1865 Abraham Lincoln O 103cAbraham Lincoln gave a speech titled “The Perpetuation of Our Political Institutions” to the Young Men's Lyceum of Springfield on Jan. 27, 1838. Lincoln talked about the dangers of slavery in the United States because its existence could corrupt the federal government.

During this time, Lincoln was unmarried and in his late 20s serving as a novice lawyer and a state representative. Historians believe the speech delivered by Abraham Lincoln was inspired by an event that roused and divided the nation on the topic of slavery. In the fall of 1837, Elijah Lovejoy, an abolitionist newspaper editor, was murdered by a pro-slavery mob while trying to defend himself and his printing press near Alton. The arguments for and against slavery were being made in the time of Lincoln, and he was far from shy when it came to expressing his misgivings of its continuance in the United States.

In this speech, he warned against mob behavior and urged Americans to keep their faith in law. He believed that the injuries of slavery could not be contained within select states.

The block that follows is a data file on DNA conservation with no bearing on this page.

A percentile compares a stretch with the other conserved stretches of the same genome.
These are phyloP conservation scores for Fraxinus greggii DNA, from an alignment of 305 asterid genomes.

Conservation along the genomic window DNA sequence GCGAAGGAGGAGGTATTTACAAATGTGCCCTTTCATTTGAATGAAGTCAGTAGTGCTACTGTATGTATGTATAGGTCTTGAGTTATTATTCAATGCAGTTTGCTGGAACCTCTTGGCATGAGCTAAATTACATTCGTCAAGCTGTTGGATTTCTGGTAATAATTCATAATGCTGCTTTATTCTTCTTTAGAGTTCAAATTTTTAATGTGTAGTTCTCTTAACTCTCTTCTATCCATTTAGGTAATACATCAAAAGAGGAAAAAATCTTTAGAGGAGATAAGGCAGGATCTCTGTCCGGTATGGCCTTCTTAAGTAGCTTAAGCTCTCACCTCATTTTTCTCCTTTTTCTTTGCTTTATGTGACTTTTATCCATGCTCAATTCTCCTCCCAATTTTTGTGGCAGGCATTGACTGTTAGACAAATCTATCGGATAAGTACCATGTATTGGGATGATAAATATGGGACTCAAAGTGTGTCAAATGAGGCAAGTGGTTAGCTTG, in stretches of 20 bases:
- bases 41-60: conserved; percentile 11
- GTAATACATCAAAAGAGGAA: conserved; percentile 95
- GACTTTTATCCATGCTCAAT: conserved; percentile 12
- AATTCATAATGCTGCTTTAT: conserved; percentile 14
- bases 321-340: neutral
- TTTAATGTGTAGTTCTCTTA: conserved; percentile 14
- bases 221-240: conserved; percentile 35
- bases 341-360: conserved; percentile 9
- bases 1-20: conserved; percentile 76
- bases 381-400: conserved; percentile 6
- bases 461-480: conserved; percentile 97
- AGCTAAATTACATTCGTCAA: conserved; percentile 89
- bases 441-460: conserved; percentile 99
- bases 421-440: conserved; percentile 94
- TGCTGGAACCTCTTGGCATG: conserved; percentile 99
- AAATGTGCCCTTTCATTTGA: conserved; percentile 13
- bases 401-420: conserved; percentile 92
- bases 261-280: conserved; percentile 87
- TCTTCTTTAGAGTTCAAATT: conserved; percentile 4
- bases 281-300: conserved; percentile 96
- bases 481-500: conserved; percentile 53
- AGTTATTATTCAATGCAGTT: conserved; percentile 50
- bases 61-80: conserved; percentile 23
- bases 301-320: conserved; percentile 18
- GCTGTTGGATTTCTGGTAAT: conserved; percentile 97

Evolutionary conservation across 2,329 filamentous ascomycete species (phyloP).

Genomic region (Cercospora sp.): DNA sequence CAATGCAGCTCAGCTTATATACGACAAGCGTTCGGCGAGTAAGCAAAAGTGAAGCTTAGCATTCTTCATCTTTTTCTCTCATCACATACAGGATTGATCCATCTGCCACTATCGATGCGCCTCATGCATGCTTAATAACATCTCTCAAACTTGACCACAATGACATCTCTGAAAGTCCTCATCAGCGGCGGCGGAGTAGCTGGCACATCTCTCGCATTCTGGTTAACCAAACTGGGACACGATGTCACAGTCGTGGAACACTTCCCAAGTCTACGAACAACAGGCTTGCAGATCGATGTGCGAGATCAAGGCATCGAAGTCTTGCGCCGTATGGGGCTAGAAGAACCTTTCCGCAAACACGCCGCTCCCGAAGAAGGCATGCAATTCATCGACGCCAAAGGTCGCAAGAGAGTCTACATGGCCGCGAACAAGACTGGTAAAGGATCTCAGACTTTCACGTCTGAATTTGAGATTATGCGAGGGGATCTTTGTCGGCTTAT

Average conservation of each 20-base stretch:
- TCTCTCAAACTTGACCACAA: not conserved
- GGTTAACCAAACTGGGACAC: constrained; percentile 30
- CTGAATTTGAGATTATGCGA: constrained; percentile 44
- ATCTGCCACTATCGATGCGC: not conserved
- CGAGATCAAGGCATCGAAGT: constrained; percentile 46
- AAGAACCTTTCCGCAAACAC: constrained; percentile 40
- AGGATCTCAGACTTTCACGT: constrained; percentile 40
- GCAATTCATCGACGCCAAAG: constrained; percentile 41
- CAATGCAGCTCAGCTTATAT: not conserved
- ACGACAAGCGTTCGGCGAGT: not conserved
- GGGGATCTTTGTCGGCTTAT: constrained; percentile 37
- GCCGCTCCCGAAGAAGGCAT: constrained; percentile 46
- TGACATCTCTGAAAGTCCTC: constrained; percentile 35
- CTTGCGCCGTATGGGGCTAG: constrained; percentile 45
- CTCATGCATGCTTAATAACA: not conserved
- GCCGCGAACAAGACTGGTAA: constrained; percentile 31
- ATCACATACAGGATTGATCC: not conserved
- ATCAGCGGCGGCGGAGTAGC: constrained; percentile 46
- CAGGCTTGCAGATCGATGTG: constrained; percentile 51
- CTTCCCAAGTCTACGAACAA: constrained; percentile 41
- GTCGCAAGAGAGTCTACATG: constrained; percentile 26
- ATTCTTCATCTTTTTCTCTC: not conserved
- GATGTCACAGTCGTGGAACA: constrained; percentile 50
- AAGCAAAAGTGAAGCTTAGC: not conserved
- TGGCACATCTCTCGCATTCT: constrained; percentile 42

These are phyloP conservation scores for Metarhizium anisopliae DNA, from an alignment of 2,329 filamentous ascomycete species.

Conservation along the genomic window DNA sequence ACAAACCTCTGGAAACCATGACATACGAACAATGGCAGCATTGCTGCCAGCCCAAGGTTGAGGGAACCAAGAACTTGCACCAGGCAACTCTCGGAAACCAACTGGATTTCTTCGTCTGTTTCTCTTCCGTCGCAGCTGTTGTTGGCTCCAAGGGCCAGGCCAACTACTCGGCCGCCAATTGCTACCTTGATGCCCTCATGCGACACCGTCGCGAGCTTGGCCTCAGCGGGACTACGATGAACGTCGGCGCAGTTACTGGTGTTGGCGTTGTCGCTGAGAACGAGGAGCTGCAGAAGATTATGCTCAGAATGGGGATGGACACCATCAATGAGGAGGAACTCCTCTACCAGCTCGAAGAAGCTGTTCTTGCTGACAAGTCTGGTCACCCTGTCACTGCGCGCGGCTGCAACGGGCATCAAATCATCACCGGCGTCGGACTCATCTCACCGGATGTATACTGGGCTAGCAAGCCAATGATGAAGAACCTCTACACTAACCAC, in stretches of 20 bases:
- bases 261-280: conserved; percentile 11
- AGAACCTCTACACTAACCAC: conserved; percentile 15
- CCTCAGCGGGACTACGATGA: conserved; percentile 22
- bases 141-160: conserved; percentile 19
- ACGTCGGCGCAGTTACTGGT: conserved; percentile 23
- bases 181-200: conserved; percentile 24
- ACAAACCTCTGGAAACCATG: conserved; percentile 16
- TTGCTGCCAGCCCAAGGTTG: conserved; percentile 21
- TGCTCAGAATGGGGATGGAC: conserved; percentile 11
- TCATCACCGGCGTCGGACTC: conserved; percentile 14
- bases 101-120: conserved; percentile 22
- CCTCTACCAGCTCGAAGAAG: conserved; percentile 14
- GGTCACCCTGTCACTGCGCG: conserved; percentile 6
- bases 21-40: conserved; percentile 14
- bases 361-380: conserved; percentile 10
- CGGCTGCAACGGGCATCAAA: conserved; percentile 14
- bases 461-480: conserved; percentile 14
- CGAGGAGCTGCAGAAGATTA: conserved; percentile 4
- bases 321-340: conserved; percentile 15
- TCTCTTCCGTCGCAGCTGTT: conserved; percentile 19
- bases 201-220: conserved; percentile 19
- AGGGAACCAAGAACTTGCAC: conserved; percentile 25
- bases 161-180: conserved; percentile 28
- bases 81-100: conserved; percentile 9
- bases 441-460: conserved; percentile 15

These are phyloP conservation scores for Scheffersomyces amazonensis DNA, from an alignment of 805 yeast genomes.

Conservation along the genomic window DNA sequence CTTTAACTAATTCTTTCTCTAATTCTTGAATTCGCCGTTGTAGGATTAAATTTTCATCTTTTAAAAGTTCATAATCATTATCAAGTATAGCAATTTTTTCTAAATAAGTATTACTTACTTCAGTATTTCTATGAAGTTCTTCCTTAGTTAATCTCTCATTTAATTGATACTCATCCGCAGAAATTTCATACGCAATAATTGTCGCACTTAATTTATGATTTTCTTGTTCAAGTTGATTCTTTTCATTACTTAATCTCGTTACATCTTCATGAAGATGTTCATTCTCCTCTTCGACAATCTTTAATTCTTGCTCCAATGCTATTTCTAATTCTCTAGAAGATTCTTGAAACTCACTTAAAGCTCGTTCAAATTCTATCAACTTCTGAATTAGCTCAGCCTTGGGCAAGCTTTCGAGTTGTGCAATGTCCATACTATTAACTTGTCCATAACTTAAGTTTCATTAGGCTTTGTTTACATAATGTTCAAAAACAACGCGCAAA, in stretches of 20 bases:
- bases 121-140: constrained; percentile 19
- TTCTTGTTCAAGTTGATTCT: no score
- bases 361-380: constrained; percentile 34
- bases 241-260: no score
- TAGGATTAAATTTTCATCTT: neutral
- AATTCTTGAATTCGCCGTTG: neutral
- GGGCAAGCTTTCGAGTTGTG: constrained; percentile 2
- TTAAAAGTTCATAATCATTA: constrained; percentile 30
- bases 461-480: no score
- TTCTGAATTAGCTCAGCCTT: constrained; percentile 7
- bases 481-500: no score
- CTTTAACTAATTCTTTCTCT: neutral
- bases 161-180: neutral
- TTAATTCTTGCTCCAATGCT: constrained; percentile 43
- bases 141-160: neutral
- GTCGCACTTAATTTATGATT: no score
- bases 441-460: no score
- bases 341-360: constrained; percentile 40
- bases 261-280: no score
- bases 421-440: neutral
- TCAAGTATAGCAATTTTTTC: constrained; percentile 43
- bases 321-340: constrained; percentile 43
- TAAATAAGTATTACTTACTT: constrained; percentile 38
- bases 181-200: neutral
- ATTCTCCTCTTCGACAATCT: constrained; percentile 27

…(Outrages committed by mobs) have pervaded the country, from New England to Louisiana; they are neither peculiar to the eternal snows of the former, nor the burning suns of the latter; they are not the creature of climate neither are they confined to the slaveholding, or the non-slaveholding States.”

Like many leaders of the time, Abraham Lincoln saw the historical function of slavery, but he decided that its effect was too far-reaching and the recent killing of Elijah Lovejoy helped prove his point, although he did not mention his name. His words described slavery as something used by the founders of the country that outlived its usefulness and now caused more harm. Therefore, he supported measures that reduced the need for slavery in the United States. Lincoln would eventually be known as the Great Emancipator.

Click here for full Lyceum Address



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